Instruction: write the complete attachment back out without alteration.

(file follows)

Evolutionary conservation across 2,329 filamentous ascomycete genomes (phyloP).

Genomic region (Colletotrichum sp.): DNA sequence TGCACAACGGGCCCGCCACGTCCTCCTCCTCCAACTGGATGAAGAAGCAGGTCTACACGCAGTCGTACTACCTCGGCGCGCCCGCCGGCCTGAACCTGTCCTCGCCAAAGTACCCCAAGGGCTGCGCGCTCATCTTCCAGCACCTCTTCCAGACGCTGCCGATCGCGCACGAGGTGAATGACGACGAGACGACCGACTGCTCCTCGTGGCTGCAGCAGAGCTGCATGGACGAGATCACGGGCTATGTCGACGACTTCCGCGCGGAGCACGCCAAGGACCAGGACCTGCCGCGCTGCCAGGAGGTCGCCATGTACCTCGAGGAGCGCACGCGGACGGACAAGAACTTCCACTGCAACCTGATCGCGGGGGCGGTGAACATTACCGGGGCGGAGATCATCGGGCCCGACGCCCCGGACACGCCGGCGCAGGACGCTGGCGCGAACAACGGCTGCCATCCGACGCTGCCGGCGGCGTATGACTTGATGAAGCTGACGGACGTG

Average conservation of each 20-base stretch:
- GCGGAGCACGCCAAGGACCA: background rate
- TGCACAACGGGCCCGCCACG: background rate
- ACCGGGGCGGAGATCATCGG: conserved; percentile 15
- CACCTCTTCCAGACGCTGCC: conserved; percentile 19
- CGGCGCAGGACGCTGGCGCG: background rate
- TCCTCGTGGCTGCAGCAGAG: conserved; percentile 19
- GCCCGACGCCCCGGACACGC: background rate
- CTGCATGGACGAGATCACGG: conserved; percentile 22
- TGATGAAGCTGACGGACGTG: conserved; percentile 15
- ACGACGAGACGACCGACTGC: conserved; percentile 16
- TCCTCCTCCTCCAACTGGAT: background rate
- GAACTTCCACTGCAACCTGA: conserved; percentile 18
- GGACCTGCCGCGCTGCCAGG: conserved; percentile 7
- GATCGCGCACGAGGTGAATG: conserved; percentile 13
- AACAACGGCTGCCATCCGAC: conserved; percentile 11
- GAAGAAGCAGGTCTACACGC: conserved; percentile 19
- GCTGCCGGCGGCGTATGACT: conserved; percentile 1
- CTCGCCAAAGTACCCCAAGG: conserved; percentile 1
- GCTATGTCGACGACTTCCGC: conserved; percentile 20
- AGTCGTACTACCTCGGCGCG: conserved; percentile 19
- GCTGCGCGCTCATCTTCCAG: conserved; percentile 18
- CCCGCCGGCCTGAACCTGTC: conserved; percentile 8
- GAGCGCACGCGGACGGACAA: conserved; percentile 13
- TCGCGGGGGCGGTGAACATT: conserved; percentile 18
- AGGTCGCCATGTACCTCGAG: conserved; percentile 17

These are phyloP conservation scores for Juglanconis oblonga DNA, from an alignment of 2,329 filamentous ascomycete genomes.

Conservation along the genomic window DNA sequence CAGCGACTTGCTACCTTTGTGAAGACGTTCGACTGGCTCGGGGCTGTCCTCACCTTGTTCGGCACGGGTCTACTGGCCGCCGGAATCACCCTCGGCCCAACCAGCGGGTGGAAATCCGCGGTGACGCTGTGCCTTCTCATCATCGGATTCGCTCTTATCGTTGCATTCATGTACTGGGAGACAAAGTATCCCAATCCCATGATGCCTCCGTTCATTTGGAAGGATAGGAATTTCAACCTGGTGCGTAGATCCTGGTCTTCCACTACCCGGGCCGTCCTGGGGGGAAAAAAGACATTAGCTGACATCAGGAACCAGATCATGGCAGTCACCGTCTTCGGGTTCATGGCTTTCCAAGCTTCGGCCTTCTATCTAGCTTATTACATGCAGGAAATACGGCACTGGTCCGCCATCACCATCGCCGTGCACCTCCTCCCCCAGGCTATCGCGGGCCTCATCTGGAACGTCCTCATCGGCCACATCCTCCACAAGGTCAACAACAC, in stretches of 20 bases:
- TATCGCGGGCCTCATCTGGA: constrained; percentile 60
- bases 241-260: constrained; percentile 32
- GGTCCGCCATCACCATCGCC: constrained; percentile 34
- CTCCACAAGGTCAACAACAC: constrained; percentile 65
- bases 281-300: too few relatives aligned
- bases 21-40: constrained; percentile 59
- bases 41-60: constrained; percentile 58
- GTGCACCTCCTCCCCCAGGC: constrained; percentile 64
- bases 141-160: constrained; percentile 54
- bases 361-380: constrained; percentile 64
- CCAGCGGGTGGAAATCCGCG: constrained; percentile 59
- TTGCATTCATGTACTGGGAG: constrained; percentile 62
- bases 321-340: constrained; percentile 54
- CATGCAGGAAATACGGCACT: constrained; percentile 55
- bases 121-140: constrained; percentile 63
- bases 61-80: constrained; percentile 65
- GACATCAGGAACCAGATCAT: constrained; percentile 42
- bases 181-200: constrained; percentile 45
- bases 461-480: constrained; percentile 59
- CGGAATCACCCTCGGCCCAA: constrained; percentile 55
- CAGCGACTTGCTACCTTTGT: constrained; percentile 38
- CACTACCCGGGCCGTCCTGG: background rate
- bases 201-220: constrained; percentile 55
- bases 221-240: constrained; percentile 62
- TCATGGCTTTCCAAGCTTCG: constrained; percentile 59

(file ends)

Evolutionary conservation across 2,329 filamentous ascomycete genomes (phyloP).

Genomic region (Colletotrichum sp.): DNA sequence TGCACAACGGGCCCGCCACGTCCTCCTCCTCCAACTGGATGAAGAAGCAGGTCTACACGCAGTCGTACTACCTCGGCGCGCCCGCCGGCCTGAACCTGTCCTCGCCAAAGTACCCCAAGGGCTGCGCGCTCATCTTCCAGCACCTCTTCCAGACGCTGCCGATCGCGCACGAGGTGAATGACGACGAGACGACCGACTGCTCCTCGTGGCTGCAGCAGAGCTGCATGGACGAGATCACGGGCTATGTCGACGACTTCCGCGCGGAGCACGCCAAGGACCAGGACCTGCCGCGCTGCCAGGAGGTCGCCATGTACCTCGAGGAGCGCACGCGGACGGACAAGAACTTCCACTGCAACCTGATCGCGGGGGCGGTGAACATTACCGGGGCGGAGATCATCGGGCCCGACGCCCCGGACACGCCGGCGCAGGACGCTGGCGCGAACAACGGCTGCCATCCGACGCTGCCGGCGGCGTATGACTTGATGAAGCTGACGGACGTG

Average conservation of each 20-base stretch:
- GCGGAGCACGCCAAGGACCA: background rate
- TGCACAACGGGCCCGCCACG: background rate
- ACCGGGGCGGAGATCATCGG: conserved; percentile 15
- CACCTCTTCCAGACGCTGCC: conserved; percentile 19
- CGGCGCAGGACGCTGGCGCG: background rate
- TCCTCGTGGCTGCAGCAGAG: conserved; percentile 19
- GCCCGACGCCCCGGACACGC: background rate
- CTGCATGGACGAGATCACGG: conserved; percentile 22
- TGATGAAGCTGACGGACGTG: conserved; percentile 15
- ACGACGAGACGACCGACTGC: conserved; percentile 16
- TCCTCCTCCTCCAACTGGAT: background rate
- GAACTTCCACTGCAACCTGA: conserved; percentile 18
- GGACCTGCCGCGCTGCCAGG: conserved; percentile 7
- GATCGCGCACGAGGTGAATG: conserved; percentile 13
- AACAACGGCTGCCATCCGAC: conserved; percentile 11
- GAAGAAGCAGGTCTACACGC: conserved; percentile 19
- GCTGCCGGCGGCGTATGACT: conserved; percentile 1
- CTCGCCAAAGTACCCCAAGG: conserved; percentile 1
- GCTATGTCGACGACTTCCGC: conserved; percentile 20
- AGTCGTACTACCTCGGCGCG: conserved; percentile 19
- GCTGCGCGCTCATCTTCCAG: conserved; percentile 18
- CCCGCCGGCCTGAACCTGTC: conserved; percentile 8
- GAGCGCACGCGGACGGACAA: conserved; percentile 13
- TCGCGGGGGCGGTGAACATT: conserved; percentile 18
- AGGTCGCCATGTACCTCGAG: conserved; percentile 17

These are phyloP conservation scores for Juglanconis oblonga DNA, from an alignment of 2,329 filamentous ascomycete genomes.

Conservation along the genomic window DNA sequence CAGCGACTTGCTACCTTTGTGAAGACGTTCGACTGGCTCGGGGCTGTCCTCACCTTGTTCGGCACGGGTCTACTGGCCGCCGGAATCACCCTCGGCCCAACCAGCGGGTGGAAATCCGCGGTGACGCTGTGCCTTCTCATCATCGGATTCGCTCTTATCGTTGCATTCATGTACTGGGAGACAAAGTATCCCAATCCCATGATGCCTCCGTTCATTTGGAAGGATAGGAATTTCAACCTGGTGCGTAGATCCTGGTCTTCCACTACCCGGGCCGTCCTGGGGGGAAAAAAGACATTAGCTGACATCAGGAACCAGATCATGGCAGTCACCGTCTTCGGGTTCATGGCTTTCCAAGCTTCGGCCTTCTATCTAGCTTATTACATGCAGGAAATACGGCACTGGTCCGCCATCACCATCGCCGTGCACCTCCTCCCCCAGGCTATCGCGGGCCTCATCTGGAACGTCCTCATCGGCCACATCCTCCACAAGGTCAACAACAC, in stretches of 20 bases:
- TATCGCGGGCCTCATCTGGA: constrained; percentile 60
- bases 241-260: constrained; percentile 32
- GGTCCGCCATCACCATCGCC: constrained; percentile 34
- CTCCACAAGGTCAACAACAC: constrained; percentile 65
- bases 281-300: too few relatives aligned
- bases 21-40: constrained; percentile 59
- bases 41-60: constrained; percentile 58
- GTGCACCTCCTCCCCCAGGC: constrained; percentile 64
- bases 141-160: constrained; percentile 54
- bases 361-380: constrained; percentile 64
- CCAGCGGGTGGAAATCCGCG: constrained; percentile 59
- TTGCATTCATGTACTGGGAG: constrained; percentile 62
- bases 321-340: constrained; percentile 54
- CATGCAGGAAATACGGCACT: constrained; percentile 55
- bases 121-140: constrained; percentile 63
- bases 61-80: constrained; percentile 65
- GACATCAGGAACCAGATCAT: constrained; percentile 42
- bases 181-200: constrained; percentile 45
- bases 461-480: constrained; percentile 59
- CGGAATCACCCTCGGCCCAA: constrained; percentile 55
- CAGCGACTTGCTACCTTTGT: constrained; percentile 38
- CACTACCCGGGCCGTCCTGG: background rate
- bases 201-220: constrained; percentile 55
- bases 221-240: constrained; percentile 62
- TCATGGCTTTCCAAGCTTCG: constrained; percentile 59